In this 2002 blockbuster romantic comedy, Nia Vardalos pokes loving fun at her own huge, colorful, Greek family whose old-world customs seem charming but ridiculous when they butt up against New World realities. Vardalos not only wrote the screenplay, she also stars as Toula Portakalos, a frumpy 30-year-old whose father wants nothing more for her than to “marry a Greek, have lots of Greek babies, and feed everyone until the day she dies.”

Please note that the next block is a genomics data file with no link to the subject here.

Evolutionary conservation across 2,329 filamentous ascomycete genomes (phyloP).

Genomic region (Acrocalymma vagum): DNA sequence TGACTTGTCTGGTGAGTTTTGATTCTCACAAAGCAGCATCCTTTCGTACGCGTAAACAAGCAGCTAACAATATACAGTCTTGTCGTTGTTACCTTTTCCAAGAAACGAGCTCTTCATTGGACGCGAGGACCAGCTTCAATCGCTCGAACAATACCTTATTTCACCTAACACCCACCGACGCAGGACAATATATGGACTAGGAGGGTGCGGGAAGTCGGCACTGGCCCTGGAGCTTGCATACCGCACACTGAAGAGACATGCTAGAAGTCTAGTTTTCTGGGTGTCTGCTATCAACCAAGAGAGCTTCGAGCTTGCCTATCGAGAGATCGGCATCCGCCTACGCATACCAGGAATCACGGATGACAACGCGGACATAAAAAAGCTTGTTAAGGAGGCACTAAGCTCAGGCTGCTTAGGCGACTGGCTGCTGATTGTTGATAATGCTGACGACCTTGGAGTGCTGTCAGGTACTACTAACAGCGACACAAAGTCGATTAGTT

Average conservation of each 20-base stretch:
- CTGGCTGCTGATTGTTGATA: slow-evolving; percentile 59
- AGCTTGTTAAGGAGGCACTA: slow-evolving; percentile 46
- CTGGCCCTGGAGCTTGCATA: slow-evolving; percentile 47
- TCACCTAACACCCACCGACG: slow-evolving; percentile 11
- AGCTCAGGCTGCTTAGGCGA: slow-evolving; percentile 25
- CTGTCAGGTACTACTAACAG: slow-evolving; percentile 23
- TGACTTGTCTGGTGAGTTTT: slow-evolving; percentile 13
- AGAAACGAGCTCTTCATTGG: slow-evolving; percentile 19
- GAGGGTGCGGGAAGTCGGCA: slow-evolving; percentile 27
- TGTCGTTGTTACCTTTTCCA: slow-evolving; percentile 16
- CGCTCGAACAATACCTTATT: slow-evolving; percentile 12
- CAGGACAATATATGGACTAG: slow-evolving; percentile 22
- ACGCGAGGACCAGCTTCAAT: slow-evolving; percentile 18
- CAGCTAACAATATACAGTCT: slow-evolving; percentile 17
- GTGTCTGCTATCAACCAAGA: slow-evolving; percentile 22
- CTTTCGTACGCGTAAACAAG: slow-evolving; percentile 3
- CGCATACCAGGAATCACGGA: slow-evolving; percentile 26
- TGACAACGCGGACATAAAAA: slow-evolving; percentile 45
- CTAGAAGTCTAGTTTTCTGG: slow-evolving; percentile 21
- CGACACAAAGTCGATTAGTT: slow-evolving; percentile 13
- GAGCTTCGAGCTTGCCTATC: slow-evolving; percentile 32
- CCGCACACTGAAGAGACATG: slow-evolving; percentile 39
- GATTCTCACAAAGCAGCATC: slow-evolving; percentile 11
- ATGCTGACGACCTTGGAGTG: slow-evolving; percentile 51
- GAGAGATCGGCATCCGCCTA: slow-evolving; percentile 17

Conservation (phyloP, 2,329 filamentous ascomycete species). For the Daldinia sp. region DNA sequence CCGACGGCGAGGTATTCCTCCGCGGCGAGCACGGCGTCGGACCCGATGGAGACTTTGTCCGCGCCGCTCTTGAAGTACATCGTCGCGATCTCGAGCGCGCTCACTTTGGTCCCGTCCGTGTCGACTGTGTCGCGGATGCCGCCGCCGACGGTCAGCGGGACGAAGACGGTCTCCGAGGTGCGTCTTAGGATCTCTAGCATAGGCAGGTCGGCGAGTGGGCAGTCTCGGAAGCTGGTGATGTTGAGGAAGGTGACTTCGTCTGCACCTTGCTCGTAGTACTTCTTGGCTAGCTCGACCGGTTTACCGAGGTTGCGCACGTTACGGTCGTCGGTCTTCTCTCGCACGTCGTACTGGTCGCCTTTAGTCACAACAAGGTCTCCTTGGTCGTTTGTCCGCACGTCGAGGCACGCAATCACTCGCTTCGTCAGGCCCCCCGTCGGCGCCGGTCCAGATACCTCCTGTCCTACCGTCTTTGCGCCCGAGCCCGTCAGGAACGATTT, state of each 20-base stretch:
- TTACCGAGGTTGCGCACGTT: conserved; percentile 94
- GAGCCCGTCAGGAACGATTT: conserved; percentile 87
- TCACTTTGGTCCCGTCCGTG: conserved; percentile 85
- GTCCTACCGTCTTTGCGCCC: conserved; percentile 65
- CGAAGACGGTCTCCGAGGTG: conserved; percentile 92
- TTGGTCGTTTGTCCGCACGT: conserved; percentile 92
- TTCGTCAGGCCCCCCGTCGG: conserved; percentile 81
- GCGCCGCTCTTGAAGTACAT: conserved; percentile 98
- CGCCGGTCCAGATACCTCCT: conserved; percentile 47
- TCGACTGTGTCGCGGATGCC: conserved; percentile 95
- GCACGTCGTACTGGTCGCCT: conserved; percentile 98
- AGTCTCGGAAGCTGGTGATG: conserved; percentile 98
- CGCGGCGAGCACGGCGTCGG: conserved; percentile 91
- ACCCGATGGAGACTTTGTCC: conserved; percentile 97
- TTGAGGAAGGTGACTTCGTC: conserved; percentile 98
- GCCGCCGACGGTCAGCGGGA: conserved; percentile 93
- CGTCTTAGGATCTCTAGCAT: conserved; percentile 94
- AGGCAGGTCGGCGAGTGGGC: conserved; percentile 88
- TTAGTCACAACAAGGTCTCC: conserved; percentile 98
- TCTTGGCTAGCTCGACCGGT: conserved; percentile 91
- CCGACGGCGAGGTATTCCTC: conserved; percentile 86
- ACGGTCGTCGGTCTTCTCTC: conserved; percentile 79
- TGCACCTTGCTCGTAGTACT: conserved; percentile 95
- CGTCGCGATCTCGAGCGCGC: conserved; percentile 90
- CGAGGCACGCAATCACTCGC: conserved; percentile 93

Of course, our heroine defies her fate, becoming a computer whiz, undergoing a trendy makeover, and attracting an adorable non-Greek guy, Ian Miller. The humor really kicks in when Ian’s WASPy parents meet the Portakaloses—all of them—and when Toula’s scene-stealing father says to her pityingly, “You look so old!” There is stereotyping here, but it’s done in such a big-hearted way that I had no trouble parking my political correctness for an hour and a half. In fact, you may find that the film’s many eccentric characters bear more than a fleeting resemblance to some of your own nutty relatives. Most of us would agree with Ian when he says to Toula, “You’ve got a weird family; who doesn’t?” I particularly loved it when Gus kept mistakenly calling Toula’s new mother-in-law, Harriet, “Harry.” Perhaps that’s because at my engagement party, my father enthusiastically asked everyone to raise a glass to the “Greenfields.”
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